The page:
Discovery of novel proteins that regulate microbe-host interactions
To combat infectious diseases, there has been a major effort to identify genes that are required for microbes to colonize animals and humans. Unfortunately, substantial effort is applied to study known genes in the host, rather than to focus on novel factors and how those gene products may hold the keys to blocking infectious diseases or promoting beneficial bacterial colonization.
This project seeks to identify patterns across data sets where similar proteins are required for colonization in diverse organisms and host systems as a novel approach to combat disease and discover new biology. A major advantage of the team’s approach is to extend beyond predictions to validate the significance of the findings with functional genetic studies in multiple microbe-animal systems. The integration of computational and experimental approaches will thereby reveal new protein functions and elucidate pathways required for bacteria to colonize animals and cause disease.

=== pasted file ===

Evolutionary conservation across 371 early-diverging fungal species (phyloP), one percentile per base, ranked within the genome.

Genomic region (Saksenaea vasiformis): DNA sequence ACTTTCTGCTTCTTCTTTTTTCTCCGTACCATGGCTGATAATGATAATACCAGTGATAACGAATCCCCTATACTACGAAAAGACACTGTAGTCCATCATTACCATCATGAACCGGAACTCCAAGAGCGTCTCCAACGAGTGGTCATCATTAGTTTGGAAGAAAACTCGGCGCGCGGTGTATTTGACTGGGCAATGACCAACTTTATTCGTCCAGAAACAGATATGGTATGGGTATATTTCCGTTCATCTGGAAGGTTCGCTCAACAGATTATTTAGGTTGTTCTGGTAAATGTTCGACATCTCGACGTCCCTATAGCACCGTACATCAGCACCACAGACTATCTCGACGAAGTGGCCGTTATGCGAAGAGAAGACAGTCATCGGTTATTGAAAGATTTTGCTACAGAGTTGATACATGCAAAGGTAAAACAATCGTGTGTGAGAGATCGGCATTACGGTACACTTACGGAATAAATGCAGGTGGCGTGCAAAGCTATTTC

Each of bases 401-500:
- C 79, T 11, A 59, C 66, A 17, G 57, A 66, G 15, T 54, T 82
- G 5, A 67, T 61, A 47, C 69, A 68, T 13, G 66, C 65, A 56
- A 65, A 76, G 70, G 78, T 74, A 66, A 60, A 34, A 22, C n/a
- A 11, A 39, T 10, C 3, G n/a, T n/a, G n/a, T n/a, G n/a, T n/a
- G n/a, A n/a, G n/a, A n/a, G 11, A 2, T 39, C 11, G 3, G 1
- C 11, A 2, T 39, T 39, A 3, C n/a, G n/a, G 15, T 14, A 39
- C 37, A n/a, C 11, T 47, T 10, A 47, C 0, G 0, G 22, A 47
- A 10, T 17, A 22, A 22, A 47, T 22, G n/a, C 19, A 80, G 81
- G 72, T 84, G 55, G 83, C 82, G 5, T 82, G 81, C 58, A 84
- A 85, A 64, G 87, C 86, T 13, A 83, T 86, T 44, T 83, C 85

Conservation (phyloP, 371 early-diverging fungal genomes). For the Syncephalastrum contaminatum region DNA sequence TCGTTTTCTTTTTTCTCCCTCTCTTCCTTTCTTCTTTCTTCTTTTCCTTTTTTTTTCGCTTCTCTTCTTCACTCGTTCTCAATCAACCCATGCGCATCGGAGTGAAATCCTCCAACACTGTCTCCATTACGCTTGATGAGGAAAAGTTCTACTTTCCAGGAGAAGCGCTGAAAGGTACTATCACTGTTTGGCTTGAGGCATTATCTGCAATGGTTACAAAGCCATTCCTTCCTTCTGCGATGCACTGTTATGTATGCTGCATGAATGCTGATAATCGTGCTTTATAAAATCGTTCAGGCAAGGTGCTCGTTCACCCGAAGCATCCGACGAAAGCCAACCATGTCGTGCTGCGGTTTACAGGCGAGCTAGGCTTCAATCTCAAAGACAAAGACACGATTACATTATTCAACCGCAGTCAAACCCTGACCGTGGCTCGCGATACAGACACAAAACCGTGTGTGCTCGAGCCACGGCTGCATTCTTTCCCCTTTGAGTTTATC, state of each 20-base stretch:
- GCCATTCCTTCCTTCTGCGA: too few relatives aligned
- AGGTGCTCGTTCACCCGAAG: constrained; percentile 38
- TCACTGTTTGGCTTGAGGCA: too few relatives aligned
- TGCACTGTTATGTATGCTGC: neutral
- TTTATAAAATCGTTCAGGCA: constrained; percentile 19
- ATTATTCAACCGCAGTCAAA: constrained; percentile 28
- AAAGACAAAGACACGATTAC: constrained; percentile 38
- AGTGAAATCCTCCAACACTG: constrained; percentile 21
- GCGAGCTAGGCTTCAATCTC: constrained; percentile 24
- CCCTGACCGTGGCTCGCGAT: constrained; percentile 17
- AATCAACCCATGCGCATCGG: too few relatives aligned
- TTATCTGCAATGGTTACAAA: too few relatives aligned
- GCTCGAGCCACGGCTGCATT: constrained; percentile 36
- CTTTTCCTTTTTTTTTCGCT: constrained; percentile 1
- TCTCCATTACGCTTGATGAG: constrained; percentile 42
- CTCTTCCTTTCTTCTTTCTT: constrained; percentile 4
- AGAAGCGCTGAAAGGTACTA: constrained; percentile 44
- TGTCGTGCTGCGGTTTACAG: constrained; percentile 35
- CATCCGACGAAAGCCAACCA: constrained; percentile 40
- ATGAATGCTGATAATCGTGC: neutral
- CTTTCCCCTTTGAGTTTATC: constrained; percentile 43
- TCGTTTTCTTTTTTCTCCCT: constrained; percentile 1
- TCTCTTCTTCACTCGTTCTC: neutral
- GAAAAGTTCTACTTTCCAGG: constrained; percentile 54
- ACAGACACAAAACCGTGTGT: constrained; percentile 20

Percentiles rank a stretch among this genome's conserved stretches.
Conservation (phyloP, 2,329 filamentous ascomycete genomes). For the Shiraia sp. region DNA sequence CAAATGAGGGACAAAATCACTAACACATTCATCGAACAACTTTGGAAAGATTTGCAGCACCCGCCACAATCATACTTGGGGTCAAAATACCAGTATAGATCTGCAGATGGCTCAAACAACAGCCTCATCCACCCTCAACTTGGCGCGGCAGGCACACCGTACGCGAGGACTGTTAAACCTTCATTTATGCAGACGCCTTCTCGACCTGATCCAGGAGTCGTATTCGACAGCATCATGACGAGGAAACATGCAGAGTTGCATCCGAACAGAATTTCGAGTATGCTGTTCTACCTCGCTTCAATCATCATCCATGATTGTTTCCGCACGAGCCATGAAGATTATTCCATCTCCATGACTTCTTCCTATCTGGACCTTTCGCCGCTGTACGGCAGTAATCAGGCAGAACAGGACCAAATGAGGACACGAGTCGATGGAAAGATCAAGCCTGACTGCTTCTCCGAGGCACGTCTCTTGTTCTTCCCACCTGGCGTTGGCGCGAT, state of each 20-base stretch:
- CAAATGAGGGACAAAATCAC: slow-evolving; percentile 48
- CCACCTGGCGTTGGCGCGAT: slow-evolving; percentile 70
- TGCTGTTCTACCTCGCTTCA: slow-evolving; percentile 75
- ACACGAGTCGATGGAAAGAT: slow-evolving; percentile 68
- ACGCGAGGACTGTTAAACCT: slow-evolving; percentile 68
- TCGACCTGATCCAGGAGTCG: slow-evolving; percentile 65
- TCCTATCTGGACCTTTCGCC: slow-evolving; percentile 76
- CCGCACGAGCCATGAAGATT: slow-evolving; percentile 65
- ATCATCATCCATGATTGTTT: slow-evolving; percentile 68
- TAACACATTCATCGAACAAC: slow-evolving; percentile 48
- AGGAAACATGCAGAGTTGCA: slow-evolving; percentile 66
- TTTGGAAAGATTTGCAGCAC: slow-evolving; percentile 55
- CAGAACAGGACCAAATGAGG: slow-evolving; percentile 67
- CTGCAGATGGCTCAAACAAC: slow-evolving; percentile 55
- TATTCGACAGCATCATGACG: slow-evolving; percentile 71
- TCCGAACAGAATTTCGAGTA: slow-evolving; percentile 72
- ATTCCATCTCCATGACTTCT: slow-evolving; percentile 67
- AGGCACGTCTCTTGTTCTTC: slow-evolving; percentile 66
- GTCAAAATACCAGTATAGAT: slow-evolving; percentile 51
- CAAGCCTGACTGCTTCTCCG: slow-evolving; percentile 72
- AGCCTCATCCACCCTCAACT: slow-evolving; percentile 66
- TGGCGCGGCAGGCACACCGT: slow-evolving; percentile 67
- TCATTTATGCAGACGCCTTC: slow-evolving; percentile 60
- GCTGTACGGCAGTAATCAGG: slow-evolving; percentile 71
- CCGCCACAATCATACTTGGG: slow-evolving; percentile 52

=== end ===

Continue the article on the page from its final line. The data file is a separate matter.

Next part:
Mark Mandel, associate professor of medical microbiology and immunology
Claudia Solis-Lemus, assistant professor of plant pathology and affiliate with the Wisconsin Institute for Discovery
Anna Huttenlocher, professor of medical microbiology and immunology, and pediatrics
John-Demian Sauer, associate professor of medical microbiology and immunology
Jason Peters, assistant professor of pharmaceutical sciences